May 31, 1911: Titanic, part of the White Star Line, is launched in Belfast, Northern Ireland; interior work begins soon after.
April 10, 1912: Titanic leaves from Southampton, England, on its maiden voyage under the command of Capt. Edward J. Smith but has to maneuver to avoid hitting the ship New York, which is docked.
Evening of April 10, 1912: Arrives in Cherbourg, France. Passengers must be tendered in — that is, sent to the port in small boats — because the dock is too small. Ship departs two hours later.
Morning of April 11, 1912: Docks in Queenstown, Ireland.
Evening of April 14: Ship approaching an area known for icebergs. It is about 400 miles south of Newfoundland.
7:50 p.m.: The ship Mesaba, sailing as a freighter, sends a warning to Titanic about ice.
9:40 p.m.: Titanic receives the Mesaba message, but the information is not sent to the bridge.
10:55 p.m.: The Californian, a liner, radios Titanic that it is surrounded by ice. The Titanic radio operators are displeased that their work, which is mostly sending passenger messages, has been interrupted.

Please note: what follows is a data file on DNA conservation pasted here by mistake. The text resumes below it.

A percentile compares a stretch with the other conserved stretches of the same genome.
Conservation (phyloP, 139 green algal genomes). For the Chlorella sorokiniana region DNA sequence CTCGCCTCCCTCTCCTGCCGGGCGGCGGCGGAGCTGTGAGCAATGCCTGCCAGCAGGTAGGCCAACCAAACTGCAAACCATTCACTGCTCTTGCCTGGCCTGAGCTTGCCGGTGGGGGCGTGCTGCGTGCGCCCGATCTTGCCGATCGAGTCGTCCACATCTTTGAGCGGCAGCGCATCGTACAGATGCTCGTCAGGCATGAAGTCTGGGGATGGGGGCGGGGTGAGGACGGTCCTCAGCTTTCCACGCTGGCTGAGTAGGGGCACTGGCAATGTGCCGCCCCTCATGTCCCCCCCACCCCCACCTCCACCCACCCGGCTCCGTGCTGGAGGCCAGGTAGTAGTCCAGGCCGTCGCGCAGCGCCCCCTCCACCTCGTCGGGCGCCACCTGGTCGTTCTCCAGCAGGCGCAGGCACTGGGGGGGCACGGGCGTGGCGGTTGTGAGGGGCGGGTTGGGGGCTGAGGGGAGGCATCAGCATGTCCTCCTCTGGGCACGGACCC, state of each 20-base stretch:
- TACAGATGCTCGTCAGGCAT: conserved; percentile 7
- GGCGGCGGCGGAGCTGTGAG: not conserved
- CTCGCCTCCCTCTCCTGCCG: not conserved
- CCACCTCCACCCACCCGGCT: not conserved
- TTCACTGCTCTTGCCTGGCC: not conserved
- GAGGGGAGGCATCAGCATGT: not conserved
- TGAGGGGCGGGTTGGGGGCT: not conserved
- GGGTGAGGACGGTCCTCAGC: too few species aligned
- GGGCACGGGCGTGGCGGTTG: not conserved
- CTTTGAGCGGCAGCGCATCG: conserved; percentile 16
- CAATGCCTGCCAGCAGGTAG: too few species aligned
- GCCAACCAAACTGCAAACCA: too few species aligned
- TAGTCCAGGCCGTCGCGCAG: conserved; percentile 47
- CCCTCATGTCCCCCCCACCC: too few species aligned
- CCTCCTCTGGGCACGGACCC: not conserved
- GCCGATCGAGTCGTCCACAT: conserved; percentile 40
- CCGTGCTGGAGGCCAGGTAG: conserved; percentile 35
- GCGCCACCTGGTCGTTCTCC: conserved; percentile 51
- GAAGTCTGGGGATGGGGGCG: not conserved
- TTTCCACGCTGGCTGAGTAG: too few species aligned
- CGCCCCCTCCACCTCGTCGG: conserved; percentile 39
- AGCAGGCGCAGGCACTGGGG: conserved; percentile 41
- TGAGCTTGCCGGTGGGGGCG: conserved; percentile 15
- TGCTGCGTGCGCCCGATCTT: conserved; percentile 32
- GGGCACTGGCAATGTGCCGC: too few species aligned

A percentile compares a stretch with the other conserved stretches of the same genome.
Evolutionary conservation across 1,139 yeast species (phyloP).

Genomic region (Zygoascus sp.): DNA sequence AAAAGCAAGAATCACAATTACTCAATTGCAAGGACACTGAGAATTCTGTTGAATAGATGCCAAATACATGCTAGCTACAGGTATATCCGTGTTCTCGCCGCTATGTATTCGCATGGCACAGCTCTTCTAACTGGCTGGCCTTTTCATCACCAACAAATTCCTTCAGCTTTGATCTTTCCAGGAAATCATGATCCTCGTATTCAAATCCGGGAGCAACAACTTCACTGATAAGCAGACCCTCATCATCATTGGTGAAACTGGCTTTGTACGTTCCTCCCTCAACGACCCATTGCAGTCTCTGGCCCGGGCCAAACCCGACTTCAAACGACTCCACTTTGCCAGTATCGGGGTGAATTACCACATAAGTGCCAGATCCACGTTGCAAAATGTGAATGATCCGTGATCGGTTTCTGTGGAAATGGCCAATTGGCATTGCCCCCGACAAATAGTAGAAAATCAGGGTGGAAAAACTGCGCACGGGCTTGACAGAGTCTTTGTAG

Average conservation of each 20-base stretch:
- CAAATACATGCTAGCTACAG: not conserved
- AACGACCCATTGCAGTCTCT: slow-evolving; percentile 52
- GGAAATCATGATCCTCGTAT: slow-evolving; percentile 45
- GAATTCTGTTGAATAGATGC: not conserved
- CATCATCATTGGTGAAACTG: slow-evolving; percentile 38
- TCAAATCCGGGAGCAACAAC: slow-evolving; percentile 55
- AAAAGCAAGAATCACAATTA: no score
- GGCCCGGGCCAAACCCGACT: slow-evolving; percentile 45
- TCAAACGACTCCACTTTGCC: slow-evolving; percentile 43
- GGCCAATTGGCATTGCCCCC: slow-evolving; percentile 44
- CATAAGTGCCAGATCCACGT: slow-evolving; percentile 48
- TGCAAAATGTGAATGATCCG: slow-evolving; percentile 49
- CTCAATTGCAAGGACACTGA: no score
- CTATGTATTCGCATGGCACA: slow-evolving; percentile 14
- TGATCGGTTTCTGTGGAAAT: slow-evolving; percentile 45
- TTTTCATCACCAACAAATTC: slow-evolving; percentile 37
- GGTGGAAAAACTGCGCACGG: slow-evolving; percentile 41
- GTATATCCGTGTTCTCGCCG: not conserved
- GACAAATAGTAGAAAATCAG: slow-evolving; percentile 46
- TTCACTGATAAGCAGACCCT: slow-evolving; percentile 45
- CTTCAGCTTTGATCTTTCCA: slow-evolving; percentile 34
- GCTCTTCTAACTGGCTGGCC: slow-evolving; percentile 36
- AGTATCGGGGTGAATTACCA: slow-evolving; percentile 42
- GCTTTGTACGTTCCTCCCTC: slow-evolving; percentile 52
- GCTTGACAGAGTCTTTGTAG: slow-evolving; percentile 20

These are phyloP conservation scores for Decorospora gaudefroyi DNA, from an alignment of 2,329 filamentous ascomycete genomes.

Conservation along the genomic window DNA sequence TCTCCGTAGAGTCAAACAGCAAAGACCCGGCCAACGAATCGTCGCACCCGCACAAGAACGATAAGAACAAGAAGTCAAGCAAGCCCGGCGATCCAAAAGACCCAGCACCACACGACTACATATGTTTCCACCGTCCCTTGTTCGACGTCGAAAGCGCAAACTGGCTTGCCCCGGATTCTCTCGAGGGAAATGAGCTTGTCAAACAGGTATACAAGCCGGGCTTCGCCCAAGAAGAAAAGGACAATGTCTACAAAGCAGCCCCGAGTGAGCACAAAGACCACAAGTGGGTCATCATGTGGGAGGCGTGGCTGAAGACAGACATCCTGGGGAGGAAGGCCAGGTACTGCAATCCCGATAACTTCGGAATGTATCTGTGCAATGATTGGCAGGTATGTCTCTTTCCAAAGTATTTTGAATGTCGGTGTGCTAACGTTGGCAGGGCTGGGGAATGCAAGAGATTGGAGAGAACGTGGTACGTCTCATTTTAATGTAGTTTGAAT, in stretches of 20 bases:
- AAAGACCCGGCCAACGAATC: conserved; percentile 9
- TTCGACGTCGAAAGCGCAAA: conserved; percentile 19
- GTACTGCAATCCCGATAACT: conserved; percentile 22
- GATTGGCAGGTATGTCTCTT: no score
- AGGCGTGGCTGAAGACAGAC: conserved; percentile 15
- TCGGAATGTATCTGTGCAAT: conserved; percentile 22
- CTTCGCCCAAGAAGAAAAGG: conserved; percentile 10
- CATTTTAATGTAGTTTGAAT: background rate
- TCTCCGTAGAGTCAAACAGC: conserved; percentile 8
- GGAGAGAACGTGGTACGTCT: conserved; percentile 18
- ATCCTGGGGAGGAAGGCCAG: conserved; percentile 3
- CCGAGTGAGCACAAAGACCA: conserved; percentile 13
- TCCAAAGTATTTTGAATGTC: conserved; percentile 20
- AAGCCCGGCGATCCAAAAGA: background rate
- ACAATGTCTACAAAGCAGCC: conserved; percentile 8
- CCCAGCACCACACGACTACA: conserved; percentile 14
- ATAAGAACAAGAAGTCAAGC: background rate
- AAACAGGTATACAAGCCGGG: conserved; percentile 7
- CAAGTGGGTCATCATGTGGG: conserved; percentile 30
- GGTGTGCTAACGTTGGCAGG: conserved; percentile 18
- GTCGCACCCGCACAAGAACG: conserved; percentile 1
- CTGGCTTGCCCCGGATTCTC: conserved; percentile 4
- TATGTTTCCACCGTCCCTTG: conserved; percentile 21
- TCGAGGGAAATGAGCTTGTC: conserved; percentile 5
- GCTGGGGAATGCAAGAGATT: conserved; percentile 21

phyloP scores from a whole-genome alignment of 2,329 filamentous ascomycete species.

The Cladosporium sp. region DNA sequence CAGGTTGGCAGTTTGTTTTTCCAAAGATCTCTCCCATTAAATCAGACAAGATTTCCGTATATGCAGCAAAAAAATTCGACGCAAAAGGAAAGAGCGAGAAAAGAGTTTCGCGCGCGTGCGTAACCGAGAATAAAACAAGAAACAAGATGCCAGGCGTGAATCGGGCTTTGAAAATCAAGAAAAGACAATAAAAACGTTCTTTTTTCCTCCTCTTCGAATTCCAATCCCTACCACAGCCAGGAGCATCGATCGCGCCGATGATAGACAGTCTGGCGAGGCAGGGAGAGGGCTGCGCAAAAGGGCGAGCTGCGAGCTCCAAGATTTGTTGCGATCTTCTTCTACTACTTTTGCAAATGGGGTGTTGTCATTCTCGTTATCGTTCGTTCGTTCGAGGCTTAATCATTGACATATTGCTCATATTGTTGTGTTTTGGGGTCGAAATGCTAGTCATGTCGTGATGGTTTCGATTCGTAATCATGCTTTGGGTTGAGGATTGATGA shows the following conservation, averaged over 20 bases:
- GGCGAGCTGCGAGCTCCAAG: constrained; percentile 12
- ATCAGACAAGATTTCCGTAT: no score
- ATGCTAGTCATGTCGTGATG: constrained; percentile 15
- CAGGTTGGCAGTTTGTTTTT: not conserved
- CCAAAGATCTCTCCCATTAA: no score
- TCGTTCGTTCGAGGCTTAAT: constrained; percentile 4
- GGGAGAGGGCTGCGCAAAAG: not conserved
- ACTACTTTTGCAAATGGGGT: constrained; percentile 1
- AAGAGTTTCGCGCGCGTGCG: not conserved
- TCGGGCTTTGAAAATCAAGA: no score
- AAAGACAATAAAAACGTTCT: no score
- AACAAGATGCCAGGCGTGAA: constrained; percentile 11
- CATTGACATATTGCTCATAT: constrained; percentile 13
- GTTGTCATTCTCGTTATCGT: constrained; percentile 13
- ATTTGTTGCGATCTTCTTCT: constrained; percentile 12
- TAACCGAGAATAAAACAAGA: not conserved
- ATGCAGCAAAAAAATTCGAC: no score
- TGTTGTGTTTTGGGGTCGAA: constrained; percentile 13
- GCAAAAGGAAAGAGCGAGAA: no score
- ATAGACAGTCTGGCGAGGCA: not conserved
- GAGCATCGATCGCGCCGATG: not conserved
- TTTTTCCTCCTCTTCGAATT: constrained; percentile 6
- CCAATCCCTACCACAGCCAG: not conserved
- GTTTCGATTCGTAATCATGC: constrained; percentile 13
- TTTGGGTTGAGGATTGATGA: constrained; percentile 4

11:40 p.m.: Lookouts spot an iceberg. The bridge is notified. First officer orders the engines reversed and a left turn.
11:40 p.m.: Iceberg rips the Titanic
Exact time undetermined: Capt. Smith orders the radio operator to send a distress signal.
12:20 a.m. April 15: The Carpathia receives the distress signal but is too far away to respond immediately. The Californian is closer, but its radios have been shut down for the night.
Exact time unknown: Lifeboats are launched; women and children are to go first.
Exact time unknown: Lifeboat No. 7 is the first to leave. It carries 27 people; its capacity is 65.
2:18 a.m. Titanic breaks in two
2:20 a.m.: Titanic goes under, taking hundreds of passengers and crew. Among the dead: Thomas Andrews, the designer of the ship. Among the survivors: J. Bruce Ismay, chairman of White Star.
3:30 a.m. Carpathia arrives in the area and rescues all survivors.
8:30 a.m. Californian arrives, too late to rescue survivors.
9 a.m. Carpathia leaves for New York.
April 18: Carpathia arrives in New York. (A German U-boat sinks the Carpathia in 1918.)
April 19-May 25: U.S. investigates, ultimately blaming the British Board of Trade for the disaster.
May 1912: Britain opens its investigation and, after 28 days of testimony, it blames the speed of the Titanic and the Californian and its captain for failing to help.
Sources: Encyclopedia Britannica, National Geographic, “A Night to Remember” by Walter Lord